Familial Hypercholesterolemia (FH)

For Researchers and Clinicians

Why FH Matters

Familial hypercholesterolemia (FH) is an autosomal dominant condition that affects 1 in 250 people worldwide, characterized by a genetic mutation that affects how cholesterol is regulated in the body. This allows high amounts of low-density lipoprotein (LDL) to accumulate and cause atherosclerosis. As a result, young adults and even children with this genetic condition can face complications such as heart attacks and strokes.

Though individuals with untreated FH can have up to a 20x increase in lifetime risk of heart disease when compared to the general population, estimates show that only 15-20% of these patients have been diagnosed. Further still, current data suggests that over 25% of documented FH patients have already progressed to heart disease by the time this diagnosis is made. With targeted early interventions, however, FH patients can reduce their risk of heart disease down to that of the general population. Caregiver awareness about the dangers of FH and its early presenting signs can therefore be pivotal in reducing lifetime risk for not only the patient, but also their family members.

Diagnostic Criteria

Though FH is a genetic condition, it is possible to diagnose this condition based on clinical criteria alone. Clinicians should consider a FH diagnosis if the patient:

  • Presents with a family history of premature coronary heart disease (CHD) (at age <55 in males, <65 in females)
  • Has high LDL-C without current treatment** (if ≥20 years old, must be ≥190 mg/dL; if <20 years old, must be ≥160 mg/dL) **If currently being treated, LDL-C levels must be >124 mg/dL

In addition, the presence of xanthomas, corneal arcus or xanthelasmas before age 60 are suggestive of FH.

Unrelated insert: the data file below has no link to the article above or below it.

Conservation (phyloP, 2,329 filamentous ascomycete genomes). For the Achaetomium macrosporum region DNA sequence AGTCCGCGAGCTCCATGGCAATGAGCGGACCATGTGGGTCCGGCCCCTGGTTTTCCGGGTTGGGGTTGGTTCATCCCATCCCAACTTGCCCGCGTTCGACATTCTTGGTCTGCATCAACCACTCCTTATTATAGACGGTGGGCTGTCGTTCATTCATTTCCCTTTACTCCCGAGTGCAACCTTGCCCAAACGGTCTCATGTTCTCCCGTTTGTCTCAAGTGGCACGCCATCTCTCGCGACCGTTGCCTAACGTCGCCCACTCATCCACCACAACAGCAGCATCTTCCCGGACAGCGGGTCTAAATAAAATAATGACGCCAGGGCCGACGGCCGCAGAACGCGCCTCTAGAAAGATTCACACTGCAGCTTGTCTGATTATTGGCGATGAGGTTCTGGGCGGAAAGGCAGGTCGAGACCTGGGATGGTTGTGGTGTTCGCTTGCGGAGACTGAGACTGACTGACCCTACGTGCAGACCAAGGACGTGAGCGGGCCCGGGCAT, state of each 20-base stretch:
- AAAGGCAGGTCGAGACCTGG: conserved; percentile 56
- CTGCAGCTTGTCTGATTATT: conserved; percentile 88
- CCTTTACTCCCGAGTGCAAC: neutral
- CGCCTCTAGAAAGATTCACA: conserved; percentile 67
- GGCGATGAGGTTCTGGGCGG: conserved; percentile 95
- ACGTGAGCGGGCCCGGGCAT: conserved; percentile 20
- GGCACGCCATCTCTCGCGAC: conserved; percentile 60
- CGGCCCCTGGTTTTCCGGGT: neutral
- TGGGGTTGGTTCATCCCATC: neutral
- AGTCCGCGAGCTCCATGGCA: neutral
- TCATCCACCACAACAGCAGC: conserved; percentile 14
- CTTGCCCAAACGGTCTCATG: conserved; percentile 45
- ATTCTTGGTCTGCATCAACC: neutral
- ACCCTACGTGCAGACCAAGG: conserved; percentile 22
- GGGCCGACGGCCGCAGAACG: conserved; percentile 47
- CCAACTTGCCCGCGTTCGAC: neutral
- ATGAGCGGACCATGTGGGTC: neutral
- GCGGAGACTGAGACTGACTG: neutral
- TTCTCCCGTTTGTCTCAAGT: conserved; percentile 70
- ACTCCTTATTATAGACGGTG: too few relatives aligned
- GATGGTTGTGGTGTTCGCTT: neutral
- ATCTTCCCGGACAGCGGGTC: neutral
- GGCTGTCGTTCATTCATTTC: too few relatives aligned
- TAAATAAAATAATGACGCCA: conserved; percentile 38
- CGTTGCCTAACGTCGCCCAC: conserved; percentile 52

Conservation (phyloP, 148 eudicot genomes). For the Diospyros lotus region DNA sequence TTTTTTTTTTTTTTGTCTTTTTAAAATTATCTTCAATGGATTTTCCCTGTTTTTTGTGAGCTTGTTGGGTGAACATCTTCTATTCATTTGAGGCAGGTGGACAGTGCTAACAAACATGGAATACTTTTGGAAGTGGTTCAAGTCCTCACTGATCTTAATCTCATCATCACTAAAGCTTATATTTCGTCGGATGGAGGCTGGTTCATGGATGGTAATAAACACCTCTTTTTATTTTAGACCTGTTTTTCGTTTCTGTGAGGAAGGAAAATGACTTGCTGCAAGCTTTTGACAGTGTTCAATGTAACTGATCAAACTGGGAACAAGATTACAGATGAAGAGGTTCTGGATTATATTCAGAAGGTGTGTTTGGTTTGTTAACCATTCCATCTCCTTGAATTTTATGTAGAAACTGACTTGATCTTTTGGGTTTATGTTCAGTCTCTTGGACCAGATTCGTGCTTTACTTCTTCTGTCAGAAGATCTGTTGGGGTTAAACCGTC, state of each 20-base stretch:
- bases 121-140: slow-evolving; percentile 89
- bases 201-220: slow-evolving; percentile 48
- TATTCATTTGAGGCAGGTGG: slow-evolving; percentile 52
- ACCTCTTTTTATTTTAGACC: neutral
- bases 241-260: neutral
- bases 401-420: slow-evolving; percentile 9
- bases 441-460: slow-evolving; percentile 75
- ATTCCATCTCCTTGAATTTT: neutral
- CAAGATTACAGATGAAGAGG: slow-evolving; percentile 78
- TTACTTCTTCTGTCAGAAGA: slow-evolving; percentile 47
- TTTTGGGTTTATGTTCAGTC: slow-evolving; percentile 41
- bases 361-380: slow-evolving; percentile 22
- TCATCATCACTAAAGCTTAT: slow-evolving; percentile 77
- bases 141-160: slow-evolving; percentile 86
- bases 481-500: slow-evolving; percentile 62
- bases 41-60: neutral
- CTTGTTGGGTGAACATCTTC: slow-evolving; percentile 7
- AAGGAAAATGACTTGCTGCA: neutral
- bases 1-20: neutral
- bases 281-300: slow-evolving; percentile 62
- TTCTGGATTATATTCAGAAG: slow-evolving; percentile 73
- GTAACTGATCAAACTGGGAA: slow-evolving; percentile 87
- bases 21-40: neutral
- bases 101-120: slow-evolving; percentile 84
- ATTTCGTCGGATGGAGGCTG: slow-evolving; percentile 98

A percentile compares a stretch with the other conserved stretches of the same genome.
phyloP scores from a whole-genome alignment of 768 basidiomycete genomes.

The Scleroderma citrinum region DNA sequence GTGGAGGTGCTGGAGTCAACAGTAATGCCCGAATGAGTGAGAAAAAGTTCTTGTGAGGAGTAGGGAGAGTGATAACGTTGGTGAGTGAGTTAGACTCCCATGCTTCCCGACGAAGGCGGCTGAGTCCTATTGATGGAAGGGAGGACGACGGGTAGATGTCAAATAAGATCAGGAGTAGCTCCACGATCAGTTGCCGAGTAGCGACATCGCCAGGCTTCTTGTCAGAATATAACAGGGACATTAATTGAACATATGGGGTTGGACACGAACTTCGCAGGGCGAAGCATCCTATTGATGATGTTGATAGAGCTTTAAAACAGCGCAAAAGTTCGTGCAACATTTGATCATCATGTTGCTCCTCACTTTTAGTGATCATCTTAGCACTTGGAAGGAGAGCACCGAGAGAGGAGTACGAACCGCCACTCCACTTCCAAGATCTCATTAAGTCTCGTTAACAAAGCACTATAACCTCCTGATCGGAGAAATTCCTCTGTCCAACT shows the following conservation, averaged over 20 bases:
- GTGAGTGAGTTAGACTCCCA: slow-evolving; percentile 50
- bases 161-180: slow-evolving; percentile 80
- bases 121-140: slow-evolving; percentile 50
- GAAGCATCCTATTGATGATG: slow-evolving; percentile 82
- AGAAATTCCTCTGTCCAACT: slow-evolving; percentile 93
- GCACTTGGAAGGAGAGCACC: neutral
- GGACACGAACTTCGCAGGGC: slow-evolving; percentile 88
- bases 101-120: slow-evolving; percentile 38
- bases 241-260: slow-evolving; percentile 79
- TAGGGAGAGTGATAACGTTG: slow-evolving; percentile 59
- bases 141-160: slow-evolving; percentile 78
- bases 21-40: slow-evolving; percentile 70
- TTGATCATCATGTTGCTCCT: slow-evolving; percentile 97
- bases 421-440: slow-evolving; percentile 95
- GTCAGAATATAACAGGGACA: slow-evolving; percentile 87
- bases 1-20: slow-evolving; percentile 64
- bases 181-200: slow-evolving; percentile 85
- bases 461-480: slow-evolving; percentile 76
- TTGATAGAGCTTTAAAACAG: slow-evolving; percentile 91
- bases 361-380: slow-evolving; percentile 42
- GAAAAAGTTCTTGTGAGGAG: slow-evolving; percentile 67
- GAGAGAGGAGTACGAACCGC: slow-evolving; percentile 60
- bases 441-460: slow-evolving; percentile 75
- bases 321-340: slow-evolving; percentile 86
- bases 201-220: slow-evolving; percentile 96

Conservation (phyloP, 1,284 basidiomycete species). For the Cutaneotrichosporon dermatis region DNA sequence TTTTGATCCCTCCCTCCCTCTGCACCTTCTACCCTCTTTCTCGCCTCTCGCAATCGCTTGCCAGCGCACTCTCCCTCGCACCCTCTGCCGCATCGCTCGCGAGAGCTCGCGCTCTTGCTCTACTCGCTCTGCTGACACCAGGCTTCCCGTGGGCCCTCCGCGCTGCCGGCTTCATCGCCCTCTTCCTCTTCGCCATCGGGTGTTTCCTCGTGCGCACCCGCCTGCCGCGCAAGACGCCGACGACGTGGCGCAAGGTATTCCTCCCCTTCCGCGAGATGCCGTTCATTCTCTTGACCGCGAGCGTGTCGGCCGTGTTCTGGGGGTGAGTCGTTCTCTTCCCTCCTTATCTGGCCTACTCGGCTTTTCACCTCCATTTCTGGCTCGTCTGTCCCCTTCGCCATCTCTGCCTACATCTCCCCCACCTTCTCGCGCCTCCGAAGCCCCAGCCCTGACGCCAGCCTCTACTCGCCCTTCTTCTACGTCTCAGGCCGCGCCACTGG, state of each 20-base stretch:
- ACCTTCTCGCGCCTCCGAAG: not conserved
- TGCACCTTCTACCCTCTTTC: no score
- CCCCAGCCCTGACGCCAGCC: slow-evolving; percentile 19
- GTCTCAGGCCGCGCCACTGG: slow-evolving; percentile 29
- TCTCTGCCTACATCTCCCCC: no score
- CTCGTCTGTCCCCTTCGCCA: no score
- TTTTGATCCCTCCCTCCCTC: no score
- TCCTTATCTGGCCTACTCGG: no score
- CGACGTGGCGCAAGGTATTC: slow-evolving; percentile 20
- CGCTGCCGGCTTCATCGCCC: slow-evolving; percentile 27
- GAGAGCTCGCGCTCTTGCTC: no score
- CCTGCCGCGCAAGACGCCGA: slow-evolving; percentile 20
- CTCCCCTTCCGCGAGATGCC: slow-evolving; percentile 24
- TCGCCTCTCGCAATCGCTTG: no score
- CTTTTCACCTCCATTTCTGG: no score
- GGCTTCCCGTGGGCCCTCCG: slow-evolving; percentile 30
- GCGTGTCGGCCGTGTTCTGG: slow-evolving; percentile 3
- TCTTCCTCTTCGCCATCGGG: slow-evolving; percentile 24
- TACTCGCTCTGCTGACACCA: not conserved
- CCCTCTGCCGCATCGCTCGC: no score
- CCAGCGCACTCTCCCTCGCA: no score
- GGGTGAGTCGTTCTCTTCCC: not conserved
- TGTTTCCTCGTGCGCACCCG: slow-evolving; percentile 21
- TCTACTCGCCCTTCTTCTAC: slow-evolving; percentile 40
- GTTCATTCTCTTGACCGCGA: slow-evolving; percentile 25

Though clinical diagnoses are more common, genetic testing identifying mutations in the LDLR gene, apoB gene, or PCSK9 gene are available and can confirm the diagnosis. However, treatment decisions are ultimately made based on phenotype, not thegenetic testing result.

Once an individual with FH has been identified, lipid testing with or without genetic testing for all first-degree relatives should be strongly encouraged.


Due to the familial nature of this disease, early and aggressive intervention is key. Pharmacological therapy targeting LDL reduction, such as statins, ezetimibe, bile acid sequestrants, and PCSK9 inhibitors should be considered. For those with heterozygous FH, therapy should be initiated between the ages of 8-10, and statin therapy can be initiated at time of diagnosis. In addition, physicians should engage in discussion with patients about how to reduce risk through lifestyle modifications, such as exercise and a heart-healthy diet.

Ultimately, the target levels of LDL-C for adults with FH is a 50% reduction in pre-treatment LDL-C with:

  • LDL-C < 100 mg/dL without coronary heart disease and/or other factors
  • LDL-C < 70 mg/dL with coronary heart disease and/or other factors